Evalyna Bogdan and Shaieree Cottar
Flooding is a global concern with the number of floods and damages increasing because of the changing climate. This has prompted the development of innovative approaches to flood resilience, both in terms of the technical aspects of flood risk management (FRM) and broader social initiatives to improve flood risk governance (decision-making and collaborations) among stakeholders. FRM encompasses policies and practices developed to prevent, manage, and reduce the impact of disasters across the disaster phases: preparedness, response, recovery, and mitigation. In this commentary, we discuss how game-based learning on flooding can be used with students and stakeholders as a pedagogical innovation to learn about the complexity of flooding and enhance flood resilience—the capacity to resist, absorb, and recover from floods and to transform and adapt to future flood risks , .
Flooding is Canada’s most costly and frequent disaster. Historically, the dominant strategy for addressing flooding in Canada has been by “fighting water” with physical “hard” infrastructure such as dams and dikes, which emphasize engineering and technical solutions, in contrast to a “living with water” approach or more sustainable and socially equitable solutions . Scholars critique physical infrastructure approaches as ineffective because flooding routinely exceeds defense structures and disaster assistance and removes the incentive for property owners to reduce their risk . Governance scholars also critique the emphasis on infrastructure approaches because spending scarce public resources on structural defenses to permit development on flood-prone lands raises questions about fairness and equity . At the same time, few Canadians know their flood risk, highlighting poor transparency and accountability.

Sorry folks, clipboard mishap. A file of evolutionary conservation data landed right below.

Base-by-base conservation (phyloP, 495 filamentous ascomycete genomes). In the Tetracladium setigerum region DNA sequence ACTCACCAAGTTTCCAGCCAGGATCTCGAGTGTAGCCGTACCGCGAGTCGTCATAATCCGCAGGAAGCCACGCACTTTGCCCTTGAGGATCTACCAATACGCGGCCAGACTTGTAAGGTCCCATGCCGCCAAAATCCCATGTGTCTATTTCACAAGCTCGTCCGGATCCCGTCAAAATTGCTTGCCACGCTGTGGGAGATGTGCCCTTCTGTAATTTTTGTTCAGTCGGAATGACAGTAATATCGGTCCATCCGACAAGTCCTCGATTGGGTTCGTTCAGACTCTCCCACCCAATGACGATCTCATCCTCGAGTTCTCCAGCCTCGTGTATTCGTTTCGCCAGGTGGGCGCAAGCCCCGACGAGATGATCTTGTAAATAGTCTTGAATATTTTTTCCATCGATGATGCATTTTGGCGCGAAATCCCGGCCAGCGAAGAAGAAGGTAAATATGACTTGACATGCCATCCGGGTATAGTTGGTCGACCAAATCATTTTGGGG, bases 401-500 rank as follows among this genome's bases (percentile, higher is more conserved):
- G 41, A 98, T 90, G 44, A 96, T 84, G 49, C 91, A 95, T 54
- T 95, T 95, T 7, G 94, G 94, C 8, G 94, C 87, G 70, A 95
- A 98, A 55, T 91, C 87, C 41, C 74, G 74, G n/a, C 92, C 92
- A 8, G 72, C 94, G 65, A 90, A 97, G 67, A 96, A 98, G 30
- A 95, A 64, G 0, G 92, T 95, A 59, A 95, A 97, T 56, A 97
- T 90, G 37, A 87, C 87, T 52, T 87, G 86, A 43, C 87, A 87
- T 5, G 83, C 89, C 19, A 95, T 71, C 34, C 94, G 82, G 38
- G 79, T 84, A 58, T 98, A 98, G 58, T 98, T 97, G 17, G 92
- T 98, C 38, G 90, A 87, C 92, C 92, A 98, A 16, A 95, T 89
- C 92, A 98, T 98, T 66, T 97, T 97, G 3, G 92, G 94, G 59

The dominant strategy for addressing flooding in Canada has been by “fighting water” with physical “hard” infrastructure such as dams and dikes, in contrast to a “living with water” approach, or more sustainable and socially equitable solutions.
In addition to Canada’s reliance on infrastructure solutions, another challenge is that decision-making processes in Canada often fail to provide sufficient interaction among stakeholders to understand different viewpoints or value tensions . However, difficult conversations are needed because the causes and consequences of flooding are embedded in complex sociopolitical contexts involving diverse stakeholders with conflicting interests and power imbalances. The flooding problem is also difficult to solve because it is a wicked problem, meaning it is ill-defined, complex, and not amenable to a definitive solution . Traditional engineering education relies on well-defined and structured problems and does not adequately prepare students for understanding the complex social dimensions .
Therefore, in Canada, enhancing flood resilience requires “a change in the culture and the institutional arrangements for flood risk management at all levels” [9, p. 117]. Consequently, a combination of social innovation and responsible innovation is needed to advance flood resilience . Social innovation is a “novel solution to a societal problem that is more effective, efficient, sustainable, or just…,” whereas responsible innovation adds “transparency, interaction, ethics, acceptability, sustainability, and social desirability” [10, pp. 2–3].
FRC Game as a Pedagogical Innovation
The flood resilience challenge (FRC) game is a pedagogical innovation that incorporates both social and responsible innovation in the form of a serious role-playing game developed and implemented by the FRC team (including the authors). Serious games are a well-established technique for exploring natural resource management issues, including wicked problems and policy development . More specifically, role-playing games that operate as serious games have been used as tools for experiential learning that seeks to engage and educate players, rather than just entertain them, about wicked problems in a simulated environment .
Scholars critique physical infrastructure approaches as ineffective because flooding routinely exceeds defense structures and disaster assistance and removes the incentive for property owners to reduce their risk.